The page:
Cathryn R. Newton; Biogeographic complexity in Triassic bivalves of the Wallowa terrane, northwestern United States: Oceanic islands, not continents, provide the best analogues. Geology ; 15 (12): 1126–1129. doi: https://doi.org/10.1130/0091-7613(1987)15<1126:BCITBO>2.0.CO;2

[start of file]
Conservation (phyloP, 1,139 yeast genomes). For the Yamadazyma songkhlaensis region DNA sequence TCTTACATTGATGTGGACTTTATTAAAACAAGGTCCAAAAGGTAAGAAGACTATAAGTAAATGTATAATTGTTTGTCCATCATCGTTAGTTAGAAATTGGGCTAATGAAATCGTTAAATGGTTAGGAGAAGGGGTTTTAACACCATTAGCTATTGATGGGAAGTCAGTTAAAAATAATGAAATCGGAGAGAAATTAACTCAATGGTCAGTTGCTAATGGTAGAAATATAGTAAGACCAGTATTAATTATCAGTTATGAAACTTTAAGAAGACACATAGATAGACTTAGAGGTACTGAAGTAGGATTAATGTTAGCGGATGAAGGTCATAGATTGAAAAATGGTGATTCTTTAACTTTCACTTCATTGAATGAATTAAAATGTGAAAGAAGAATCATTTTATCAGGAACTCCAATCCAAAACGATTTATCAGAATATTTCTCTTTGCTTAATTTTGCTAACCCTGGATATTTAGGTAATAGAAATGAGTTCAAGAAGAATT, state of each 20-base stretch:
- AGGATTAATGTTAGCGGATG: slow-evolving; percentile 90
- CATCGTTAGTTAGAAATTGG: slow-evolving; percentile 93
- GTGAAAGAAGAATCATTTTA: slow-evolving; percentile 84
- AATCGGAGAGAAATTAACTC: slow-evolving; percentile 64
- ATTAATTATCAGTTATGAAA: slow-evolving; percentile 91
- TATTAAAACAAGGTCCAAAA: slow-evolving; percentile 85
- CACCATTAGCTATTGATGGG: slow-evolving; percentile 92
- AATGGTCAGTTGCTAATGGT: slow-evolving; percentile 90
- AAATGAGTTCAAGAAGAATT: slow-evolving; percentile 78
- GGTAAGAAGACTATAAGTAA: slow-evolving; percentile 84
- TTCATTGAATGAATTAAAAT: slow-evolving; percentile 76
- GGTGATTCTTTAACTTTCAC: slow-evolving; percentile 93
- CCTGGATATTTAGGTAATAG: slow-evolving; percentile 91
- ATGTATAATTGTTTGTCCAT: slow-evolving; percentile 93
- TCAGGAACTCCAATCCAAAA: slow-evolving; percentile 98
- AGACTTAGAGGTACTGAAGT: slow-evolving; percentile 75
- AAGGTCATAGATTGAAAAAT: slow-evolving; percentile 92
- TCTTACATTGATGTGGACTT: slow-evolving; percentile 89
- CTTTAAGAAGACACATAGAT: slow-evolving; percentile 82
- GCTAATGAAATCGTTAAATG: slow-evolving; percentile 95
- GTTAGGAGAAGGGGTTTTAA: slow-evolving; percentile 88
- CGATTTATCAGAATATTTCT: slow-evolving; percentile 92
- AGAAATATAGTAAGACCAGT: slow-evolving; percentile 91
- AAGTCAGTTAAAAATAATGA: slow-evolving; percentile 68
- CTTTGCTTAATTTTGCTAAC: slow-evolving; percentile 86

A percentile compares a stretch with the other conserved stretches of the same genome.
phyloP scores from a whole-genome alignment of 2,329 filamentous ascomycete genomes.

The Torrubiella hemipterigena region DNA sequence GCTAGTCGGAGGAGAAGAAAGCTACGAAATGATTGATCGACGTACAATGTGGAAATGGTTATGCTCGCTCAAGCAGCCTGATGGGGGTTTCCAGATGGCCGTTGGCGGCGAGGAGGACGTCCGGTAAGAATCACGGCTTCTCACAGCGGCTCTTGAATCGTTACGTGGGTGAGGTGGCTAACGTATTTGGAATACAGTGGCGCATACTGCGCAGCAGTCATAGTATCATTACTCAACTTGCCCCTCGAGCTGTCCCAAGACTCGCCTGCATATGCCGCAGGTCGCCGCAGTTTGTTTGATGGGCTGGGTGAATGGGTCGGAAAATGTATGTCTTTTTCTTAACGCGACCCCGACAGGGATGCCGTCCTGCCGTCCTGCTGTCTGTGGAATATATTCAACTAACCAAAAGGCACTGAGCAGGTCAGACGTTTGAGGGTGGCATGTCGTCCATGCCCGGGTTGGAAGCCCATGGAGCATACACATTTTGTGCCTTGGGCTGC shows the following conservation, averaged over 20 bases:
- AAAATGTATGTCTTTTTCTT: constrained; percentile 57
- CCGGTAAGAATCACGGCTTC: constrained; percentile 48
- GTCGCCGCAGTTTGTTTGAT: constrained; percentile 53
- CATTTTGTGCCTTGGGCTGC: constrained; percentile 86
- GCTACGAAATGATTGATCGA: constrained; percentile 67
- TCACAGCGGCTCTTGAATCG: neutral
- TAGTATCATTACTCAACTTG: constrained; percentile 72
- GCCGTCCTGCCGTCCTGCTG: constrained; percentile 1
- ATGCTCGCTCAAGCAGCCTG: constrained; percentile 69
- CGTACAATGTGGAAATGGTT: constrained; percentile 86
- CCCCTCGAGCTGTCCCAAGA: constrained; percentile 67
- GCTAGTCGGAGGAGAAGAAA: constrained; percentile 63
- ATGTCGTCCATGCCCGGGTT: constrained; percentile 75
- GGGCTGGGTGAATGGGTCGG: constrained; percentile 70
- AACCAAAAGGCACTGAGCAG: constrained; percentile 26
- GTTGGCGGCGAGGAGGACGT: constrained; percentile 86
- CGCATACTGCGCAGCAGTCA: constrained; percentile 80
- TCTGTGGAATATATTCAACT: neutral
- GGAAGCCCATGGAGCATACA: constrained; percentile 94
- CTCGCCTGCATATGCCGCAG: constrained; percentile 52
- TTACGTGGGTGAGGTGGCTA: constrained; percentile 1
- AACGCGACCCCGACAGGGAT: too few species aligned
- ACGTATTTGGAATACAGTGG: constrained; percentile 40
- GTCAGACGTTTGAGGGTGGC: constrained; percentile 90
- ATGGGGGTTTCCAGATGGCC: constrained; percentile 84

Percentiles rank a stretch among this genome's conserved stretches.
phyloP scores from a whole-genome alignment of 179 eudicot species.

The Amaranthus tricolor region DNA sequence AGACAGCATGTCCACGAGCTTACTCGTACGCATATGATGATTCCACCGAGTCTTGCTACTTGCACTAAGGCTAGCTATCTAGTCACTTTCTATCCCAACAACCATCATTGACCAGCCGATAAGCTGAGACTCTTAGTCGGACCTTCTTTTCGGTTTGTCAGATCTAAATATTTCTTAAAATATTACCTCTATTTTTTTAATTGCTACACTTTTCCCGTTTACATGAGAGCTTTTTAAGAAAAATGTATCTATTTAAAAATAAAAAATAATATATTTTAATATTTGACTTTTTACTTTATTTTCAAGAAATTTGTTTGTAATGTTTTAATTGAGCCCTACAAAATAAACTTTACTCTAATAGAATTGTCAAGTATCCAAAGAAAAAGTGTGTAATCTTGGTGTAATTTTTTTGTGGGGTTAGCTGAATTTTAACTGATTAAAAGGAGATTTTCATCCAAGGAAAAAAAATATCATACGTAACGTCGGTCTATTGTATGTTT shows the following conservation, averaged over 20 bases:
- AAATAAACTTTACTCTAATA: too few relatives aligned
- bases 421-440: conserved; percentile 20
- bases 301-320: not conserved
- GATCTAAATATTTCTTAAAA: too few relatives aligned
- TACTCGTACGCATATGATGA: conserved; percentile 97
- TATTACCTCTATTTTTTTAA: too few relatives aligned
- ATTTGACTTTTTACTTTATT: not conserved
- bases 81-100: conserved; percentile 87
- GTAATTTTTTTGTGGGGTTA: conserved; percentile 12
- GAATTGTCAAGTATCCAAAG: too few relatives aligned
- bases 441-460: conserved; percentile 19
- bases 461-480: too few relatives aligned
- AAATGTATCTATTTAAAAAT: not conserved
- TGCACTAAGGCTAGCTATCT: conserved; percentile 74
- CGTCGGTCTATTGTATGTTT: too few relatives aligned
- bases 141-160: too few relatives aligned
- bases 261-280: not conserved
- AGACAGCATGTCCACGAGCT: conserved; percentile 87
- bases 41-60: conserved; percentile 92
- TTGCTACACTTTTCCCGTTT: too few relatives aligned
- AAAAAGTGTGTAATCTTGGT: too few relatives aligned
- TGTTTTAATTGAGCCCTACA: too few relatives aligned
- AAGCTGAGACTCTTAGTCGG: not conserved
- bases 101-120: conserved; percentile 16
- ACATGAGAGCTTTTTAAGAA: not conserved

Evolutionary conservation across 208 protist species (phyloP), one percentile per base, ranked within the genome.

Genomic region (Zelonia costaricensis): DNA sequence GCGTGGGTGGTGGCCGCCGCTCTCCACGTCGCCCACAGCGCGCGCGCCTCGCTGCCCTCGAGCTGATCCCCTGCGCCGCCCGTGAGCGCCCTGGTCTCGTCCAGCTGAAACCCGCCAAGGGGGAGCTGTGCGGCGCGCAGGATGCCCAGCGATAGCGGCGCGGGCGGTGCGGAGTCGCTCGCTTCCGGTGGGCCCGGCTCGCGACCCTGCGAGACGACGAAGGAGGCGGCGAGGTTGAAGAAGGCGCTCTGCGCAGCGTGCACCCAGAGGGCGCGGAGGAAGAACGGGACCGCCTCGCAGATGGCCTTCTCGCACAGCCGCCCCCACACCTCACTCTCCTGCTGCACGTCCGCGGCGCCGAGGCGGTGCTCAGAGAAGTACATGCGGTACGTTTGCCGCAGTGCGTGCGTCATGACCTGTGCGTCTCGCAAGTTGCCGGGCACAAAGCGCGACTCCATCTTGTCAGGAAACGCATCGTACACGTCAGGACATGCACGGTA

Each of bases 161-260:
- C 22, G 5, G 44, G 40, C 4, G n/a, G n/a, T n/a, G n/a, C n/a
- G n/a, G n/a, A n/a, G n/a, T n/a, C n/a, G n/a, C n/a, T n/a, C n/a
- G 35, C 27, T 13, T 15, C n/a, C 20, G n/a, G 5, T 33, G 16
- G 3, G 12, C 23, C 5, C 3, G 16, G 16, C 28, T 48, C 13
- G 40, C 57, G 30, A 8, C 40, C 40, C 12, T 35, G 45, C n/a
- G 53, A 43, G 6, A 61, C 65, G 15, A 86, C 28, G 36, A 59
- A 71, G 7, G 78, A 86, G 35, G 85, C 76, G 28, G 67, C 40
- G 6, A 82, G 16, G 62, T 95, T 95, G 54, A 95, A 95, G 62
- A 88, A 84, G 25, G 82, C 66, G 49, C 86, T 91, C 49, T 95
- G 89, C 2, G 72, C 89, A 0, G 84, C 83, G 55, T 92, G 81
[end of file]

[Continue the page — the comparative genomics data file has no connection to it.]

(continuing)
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High levels of endemism and complex, overlapping biogeographic patterns characterize modern molluscan faunas of the Hawaiian Islands and the Triassic bivalve fauna of the Wallowa volcanic-arc terrane in Hells Canyon, Oregon. Such biogeographic complexities and high levels of endemism in many modern and Mesozoic island settings constrain the use of faunal data as a primary basis for paleogeographic reconstruction of accreted terranes. Large, taxonomically diverse samples are required to identify genuine biogeographic patterns in these insular settings. Selective use of individual species, genera, or families to reconstruct terrane paleogeography may give misleading results.